August 16, 2022

Five Ways Environmental Justice for All Has Empowered Frontline Communities and Helped Resolve Environmental Injustices for Decades

Everyone has the right to breathe clean air, drink clean water and live without fear of contamination with toxic chemicals. Unfortunately, this It’s not real for the millions of people living with the disproportionately high effects of hazardous pollution. From the ports of Long Beach, California, and Newark, New Jersey, to the Cancer Alley communities in Louisiana and Native lands in the Americas, polluting industries continue to poison the air, water, and lands of communities of color and low-income communities. while facing very few, if any, consequences.

Community leaders have spent decades with these industries to hold them accountable, and much of their work has resulted in an inclusive, ambitious, and community-focused piece of legislation. Recently Representatives Raúl M. Grijalva and Donald McEachin Environmental Justice for All, A groundbreaking environmental justice bill that represents the federal government’s most important effort to address environmental injustices and hold polluting industries accountable.

So what’s in the bill, and how will it help fix decades of environmental racism while empowering frontline communities? Here are five quick facts about it Environmental Justice for All Act:

  1. It was created by and for humans. Representatives Grijalva and McEachin drafted the bill in a truly inclusive partnership through a unique legislative process that seeks feedback and advice from those most affected by pollution. They recognized that any legislation should be based on the needs of communities living with the consequences of pollution. Rather than being the product of high-level political bargaining, the bill reflects the voices and lived experiences of the communities most affected by environmental injustices.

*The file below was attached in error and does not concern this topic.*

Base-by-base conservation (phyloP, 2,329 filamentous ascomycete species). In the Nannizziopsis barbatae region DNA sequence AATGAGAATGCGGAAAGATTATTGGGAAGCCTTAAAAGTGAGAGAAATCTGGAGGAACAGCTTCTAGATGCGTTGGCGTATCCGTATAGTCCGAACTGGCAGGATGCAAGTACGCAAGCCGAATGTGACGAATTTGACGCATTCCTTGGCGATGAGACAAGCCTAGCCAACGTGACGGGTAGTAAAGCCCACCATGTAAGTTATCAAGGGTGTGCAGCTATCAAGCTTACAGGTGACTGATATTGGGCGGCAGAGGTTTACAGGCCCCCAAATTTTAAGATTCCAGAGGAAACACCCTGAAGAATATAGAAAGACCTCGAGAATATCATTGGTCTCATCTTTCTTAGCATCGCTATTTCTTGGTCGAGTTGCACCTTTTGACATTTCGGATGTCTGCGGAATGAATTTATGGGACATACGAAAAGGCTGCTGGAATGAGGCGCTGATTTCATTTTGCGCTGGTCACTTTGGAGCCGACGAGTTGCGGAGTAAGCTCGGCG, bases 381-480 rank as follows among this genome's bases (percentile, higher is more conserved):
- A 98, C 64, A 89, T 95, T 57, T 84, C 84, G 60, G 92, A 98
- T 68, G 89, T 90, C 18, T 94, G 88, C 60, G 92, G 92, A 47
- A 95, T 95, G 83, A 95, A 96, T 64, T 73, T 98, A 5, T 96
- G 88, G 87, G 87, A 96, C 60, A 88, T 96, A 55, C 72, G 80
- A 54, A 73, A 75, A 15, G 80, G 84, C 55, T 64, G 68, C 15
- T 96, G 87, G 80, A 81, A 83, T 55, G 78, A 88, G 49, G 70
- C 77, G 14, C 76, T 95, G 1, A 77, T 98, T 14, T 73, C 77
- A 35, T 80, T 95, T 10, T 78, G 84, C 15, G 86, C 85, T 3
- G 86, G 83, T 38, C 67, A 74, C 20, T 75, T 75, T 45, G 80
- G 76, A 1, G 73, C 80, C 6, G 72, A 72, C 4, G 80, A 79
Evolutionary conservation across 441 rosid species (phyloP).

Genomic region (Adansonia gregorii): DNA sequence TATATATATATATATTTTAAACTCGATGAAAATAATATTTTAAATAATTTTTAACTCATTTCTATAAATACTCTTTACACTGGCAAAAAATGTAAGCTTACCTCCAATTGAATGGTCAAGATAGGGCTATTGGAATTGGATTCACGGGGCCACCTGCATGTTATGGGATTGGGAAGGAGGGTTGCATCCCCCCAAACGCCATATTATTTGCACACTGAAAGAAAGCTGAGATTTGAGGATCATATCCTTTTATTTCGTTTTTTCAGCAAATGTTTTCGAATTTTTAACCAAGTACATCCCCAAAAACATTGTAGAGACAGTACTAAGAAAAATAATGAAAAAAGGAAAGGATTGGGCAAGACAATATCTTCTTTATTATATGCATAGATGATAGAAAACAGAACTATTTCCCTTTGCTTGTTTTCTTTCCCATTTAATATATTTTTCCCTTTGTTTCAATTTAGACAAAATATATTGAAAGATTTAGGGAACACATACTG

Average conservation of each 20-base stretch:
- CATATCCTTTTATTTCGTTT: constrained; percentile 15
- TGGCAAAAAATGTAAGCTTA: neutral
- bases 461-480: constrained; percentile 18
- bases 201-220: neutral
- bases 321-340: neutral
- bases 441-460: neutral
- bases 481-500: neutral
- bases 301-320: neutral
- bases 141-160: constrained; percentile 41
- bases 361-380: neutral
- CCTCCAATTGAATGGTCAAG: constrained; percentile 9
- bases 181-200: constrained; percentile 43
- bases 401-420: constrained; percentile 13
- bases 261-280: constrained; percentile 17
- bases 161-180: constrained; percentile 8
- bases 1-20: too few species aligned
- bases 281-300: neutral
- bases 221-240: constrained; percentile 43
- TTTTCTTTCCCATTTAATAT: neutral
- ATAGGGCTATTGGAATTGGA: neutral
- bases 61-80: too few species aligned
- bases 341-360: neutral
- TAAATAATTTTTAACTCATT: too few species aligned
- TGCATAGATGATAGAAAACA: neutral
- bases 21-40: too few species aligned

2. It reflects and addresses how communities experience toxic pollution, requiring cumulative impact analysis. Our national pollution control system is fundamentally unfair in the way it regulates pollutants and sources of pollution. It often neglects the fact that frontline communities are faced with the simultaneous historical, continuous and interactive addition of many pollutants, multiple sources, and various socio-economic factors. Correct and fair regulation of pollution is done by addressing the cumulative nature of the effects caused by pollution and establishing thresholds to stop further damage. The bill mandates meaningful cumulative impact analysis, and the bill allows federal agencies to deny permits if a project poses a significant risk of harm or death.
  3. It treats environmental justice as a civil rights issue.. Historically, communities of color and low income have carried more environmental burdens than communities of more affluent or white. When building new infrastructure, it is imperative that we address disproportionate impacts. The bill forces institutions to scrutinize and address the disproportionate burdens – intentionally or not – on communities of color and low-income using existing legal frameworks that give communities the right to weigh in on projects built in their neighbourhoods. The bill would expand agencies’ ability to address the decades-old problem of racial and income-based inequality in the deterioration of environmental health.
  4. Reinvests in environmental justice communities. Many environmental justice societies can rely on industries that poison their own communities for jobs and local economic growth. The bill creates the Federal Energy Transition Economic Development Assistance Fund, which is paid for with new fees in the fossil fuel industries. The Fund will invest in environmental justice communities so that communities that depend on pollutants for employment can transition to cleaner and more economically sound options. Communities should never have to choose between well-paid jobs and a healthy environment.
  5. It invests in science. The bill will provide grant funding to support the research and development of programs and projects aimed at addressing long-term environmental and public health issues in environmental justice communities. By better understanding the long- and short-term impacts of polluting industries, we can continue to create polluting policies. Environmental Justice for All and ensuring that all communities have the clean air, water and land they deserve.

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